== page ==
Agfa Super Silette L rangefinder camera review

This is a review if the Agfa Super Silette L 35mm rangefinder camera made in Germany in about 1958.

The pictures in this gallery can also be viewed full sized here

My Camera

This was a camera I bought simply because is seemed to be a bargain. I found it for £4.99 described as “Agfa Camera ? Optima model”, but I could see from the pictures that it was a Super Silette L. I did some research and found the the Super models were rangefinder cameras with uncoupled light meters so I thought £4.99 was a risk worth taking to see if it was ok.

When delivered I found the camera was in pretty good condition, with just the usual levels of dust and dirt but without any real damage apart from the back door which has a bit of paint loss, and the Agfa logo on the front which is similarly marked.

The shutter and aperture work, although I haven’t tried the self-timer on the shutter since that can often lead to problems. The light-meter still responds well to light and the focus is nice and smooth although the rangefinder is a long way out of calibration because it doesn’t align at infinity. That’s a bit unfortunate because the rangefinder view is the clearest I’ve ever seen in a camera this old – it’s really easy to see the alignment and focus the camera.

The shutter release is a bit sticky, and sometimes takes a long time to return to it’s normal position after pressing, so I guess it’s a bit gunged up with old lubricant.

I’m trying to work out how to get the top cover off to see if I can calibrate the rangefinder, but so far I’ve been unable to work out how it’s held on (there are obvious screws and a lock nut under the rewind knob, but there is still something holding the top).

The camera was supplied with an ever ready case and a push on 30mm UV filter.

Agfa Super Silette L description

The Silette range from Agfa covered a large number of cameras and ran from the 1950s through to the 1970s.

The Super Silette range, as the name suggests, was a more advanced camera that the original Silette viwefinder type, adding rangefinder and light meter options. This Super Silette L is equipped with a coupled rangefinder and an uncoupled light-meter.

In many ways this model is very similar to the standard Silette. The basic size of the camera is reasonably small and compact, although being a mechanical camera means it is not a light unit to carry about. The exposure system is the same EV based shutter and aperture set up as the Silette, with minor differences in the way the aperture is unlocked from the shutter speed. There is the same X & M sync switch on the lens barrel, and the self timer is also positioned on the same switch. The general camera layout is also very similar, although the shutter release on this camera is on the front panel rather than on the top plate, and there is of course the addition of the light-meter on the top plate.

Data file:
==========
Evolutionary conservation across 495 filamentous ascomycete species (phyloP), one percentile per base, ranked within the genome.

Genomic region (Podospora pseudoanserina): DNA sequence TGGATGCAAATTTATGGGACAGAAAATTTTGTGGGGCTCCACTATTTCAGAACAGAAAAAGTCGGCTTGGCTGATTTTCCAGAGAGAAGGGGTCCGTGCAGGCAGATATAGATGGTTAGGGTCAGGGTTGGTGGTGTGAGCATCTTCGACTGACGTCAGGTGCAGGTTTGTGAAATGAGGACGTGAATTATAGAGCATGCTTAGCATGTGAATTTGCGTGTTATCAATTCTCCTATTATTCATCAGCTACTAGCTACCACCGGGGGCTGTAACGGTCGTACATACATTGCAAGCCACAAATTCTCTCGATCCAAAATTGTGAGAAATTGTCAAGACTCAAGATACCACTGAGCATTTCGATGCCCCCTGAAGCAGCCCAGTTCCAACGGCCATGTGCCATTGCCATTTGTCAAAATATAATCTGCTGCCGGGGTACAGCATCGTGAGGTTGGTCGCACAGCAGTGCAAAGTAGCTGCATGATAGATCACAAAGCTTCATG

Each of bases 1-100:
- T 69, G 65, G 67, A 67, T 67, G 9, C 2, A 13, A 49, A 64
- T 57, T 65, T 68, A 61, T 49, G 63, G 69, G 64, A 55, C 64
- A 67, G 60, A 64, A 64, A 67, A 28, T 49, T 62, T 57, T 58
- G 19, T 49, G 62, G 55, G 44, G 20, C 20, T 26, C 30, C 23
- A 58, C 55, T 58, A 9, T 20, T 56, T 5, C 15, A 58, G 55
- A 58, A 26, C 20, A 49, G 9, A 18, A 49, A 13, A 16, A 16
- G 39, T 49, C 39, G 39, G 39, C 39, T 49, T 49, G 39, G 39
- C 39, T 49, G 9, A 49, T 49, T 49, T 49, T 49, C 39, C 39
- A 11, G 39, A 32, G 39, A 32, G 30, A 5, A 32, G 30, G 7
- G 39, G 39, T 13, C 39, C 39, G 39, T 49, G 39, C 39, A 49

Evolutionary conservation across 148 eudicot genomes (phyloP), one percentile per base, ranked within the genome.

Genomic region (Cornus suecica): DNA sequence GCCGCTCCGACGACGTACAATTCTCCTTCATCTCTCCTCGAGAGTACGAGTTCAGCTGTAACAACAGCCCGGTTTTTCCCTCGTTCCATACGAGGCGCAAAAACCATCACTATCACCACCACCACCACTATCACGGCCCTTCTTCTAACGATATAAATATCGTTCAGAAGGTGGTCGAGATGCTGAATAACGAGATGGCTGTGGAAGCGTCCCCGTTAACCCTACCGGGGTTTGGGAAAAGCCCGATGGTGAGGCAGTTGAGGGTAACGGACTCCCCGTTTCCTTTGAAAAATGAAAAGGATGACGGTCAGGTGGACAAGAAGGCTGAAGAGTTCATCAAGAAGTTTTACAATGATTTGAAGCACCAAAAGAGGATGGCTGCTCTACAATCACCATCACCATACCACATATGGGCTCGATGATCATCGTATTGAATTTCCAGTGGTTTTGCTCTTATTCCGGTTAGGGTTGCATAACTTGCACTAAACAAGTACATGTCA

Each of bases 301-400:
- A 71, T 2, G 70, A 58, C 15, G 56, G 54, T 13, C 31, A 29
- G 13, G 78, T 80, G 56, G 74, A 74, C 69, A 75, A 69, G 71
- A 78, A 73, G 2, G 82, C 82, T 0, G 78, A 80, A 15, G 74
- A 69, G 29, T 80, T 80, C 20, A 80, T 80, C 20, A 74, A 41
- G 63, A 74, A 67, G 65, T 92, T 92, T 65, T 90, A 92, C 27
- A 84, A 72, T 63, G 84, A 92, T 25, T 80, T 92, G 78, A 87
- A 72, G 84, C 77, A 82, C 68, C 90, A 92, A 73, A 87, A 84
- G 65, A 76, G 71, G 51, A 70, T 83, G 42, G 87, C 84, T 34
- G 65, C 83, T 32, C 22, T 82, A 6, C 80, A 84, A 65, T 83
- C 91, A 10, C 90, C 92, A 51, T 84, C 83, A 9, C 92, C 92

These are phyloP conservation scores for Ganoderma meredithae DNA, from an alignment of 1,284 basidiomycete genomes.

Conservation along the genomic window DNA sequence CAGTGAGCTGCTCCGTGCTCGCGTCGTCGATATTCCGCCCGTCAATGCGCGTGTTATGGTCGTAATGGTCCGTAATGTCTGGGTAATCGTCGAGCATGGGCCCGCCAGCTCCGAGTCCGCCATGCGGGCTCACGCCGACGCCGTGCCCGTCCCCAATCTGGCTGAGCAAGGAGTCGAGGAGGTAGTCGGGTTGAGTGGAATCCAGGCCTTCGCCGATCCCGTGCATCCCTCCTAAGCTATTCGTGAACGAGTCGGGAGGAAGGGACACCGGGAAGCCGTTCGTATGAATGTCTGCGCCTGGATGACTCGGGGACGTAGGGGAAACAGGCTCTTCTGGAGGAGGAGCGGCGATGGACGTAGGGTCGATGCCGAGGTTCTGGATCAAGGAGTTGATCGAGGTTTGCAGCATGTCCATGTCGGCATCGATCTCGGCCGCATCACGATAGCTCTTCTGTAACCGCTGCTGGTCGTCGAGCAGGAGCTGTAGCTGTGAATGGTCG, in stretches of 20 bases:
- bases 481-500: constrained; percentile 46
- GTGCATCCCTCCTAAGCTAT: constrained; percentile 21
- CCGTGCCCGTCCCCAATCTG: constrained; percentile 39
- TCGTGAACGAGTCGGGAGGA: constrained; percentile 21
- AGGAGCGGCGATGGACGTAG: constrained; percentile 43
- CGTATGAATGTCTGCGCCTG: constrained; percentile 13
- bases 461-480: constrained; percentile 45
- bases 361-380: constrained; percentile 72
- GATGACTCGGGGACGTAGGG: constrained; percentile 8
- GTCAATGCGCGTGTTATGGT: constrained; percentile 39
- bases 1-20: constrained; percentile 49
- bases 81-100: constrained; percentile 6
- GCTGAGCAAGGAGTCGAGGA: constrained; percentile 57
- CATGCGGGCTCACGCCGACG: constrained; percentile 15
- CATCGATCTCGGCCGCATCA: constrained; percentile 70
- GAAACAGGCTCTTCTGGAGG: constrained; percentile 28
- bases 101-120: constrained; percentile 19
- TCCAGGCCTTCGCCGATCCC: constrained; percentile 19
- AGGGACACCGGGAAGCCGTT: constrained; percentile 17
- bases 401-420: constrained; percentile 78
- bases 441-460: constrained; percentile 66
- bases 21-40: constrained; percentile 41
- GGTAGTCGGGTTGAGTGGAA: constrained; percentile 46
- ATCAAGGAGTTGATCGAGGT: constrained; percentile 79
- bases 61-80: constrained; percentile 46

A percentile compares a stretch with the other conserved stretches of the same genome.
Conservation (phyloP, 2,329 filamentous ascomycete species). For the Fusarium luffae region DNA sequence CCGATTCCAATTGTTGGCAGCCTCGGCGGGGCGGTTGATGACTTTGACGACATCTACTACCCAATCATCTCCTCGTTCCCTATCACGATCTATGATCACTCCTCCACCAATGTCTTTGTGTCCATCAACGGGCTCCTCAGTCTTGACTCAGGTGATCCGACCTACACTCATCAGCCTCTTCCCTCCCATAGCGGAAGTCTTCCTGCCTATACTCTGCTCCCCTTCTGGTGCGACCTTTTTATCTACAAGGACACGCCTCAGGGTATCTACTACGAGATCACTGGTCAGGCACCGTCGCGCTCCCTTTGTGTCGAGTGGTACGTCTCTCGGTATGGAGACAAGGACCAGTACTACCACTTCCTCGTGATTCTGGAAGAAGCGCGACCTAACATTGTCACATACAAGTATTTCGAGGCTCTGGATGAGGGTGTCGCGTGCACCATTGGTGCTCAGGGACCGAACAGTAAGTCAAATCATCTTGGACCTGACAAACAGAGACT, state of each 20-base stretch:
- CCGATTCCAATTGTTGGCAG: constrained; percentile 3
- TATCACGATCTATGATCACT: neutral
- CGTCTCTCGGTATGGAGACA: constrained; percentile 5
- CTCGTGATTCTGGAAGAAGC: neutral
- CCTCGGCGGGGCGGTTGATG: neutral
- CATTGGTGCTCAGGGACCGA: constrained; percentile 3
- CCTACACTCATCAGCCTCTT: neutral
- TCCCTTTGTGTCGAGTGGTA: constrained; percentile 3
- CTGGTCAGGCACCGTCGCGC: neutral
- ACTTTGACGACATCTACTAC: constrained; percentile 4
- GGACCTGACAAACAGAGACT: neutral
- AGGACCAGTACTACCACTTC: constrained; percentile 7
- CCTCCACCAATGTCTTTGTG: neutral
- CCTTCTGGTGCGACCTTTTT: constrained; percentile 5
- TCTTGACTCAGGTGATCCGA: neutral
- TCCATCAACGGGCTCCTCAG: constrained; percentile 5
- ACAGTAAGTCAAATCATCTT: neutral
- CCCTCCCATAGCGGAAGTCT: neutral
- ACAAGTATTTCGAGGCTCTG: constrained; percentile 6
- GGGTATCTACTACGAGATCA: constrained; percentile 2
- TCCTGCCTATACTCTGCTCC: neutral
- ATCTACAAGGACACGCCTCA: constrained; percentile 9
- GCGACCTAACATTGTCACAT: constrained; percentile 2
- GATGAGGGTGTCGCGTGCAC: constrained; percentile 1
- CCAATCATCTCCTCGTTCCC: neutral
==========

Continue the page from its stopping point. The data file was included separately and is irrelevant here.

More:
The biggest difference is obviously the rangefinder and the light-meter, but I’ll just detail the other big difference which is the lens. On the the Super Silette it’s the more advanced 50mm Color-Solinar f/2.8 lens rather than the basic 45mm Color-Apotar of the Silette. It has a quite bright blue-purple reflection which, along with its vintage, suggests it’s a single coated lens.

So to the rangefinder. This is a coupled rangefinder which means there is no transferring of distances from scales on the rangefinder to the lens; the rangefinder is adjusted using the focus lever on the lens and when the images coincide in the viewfinder the camera is focused. (Although as I said above not in the case of my camera sadly). It’s actually a nice system to use on this camera because the focus adjustment is quite short and the brightness of the display makes it easy to focus on a subject. I really hope I can get the top off and set this camera up!

The other big difference between the Super and the plain Silette is the light meter. It’s an uncoupled device, meaning the reading needs to be transferred to the lens after its been taken, but being an EV based system makes it quite easy. You point the camera at the subject, turn the dial until the pointer coincides with the meter needle, and read off the EV value. This just needs to be set on the lens and the exposure is set. Of course, the more advanced photographer could also check the shutter speed/aperture combination to select the correct balance between depth of field and risk of camera shake etc but essentially that’s all there is to it.

There is a user settable frame counter on the back of the camera at the bottom, and there is also a cable release socket on the back of the camera above the film advance.

Agfa Super Silette L spec.

  • Agfa Super Silette L 35mm rangefinder camera
  • In built coupled rangefinder
  • Uncoupled light meter
  • Camera settable between EV2 and EV18
  • Shutter 1sec to 1/500sec + B
  • Aperture f/2.8 to f/22
  • Focus from infinity to 3.5 feet (focus calibrated in feet)
  • Selectable X & M sync
  • Shutter release on front panel
  • Single stroke film advance
  • Film speed reminder
  • User settable frame counter on back.
  • Central tripod bush
  • Cable release on back panel
  • Manual available on line here
  • Ser no: YF 4180
  • Lens Ser No: 361418


Categories: Agfa, Photography, Reviews, Vintage

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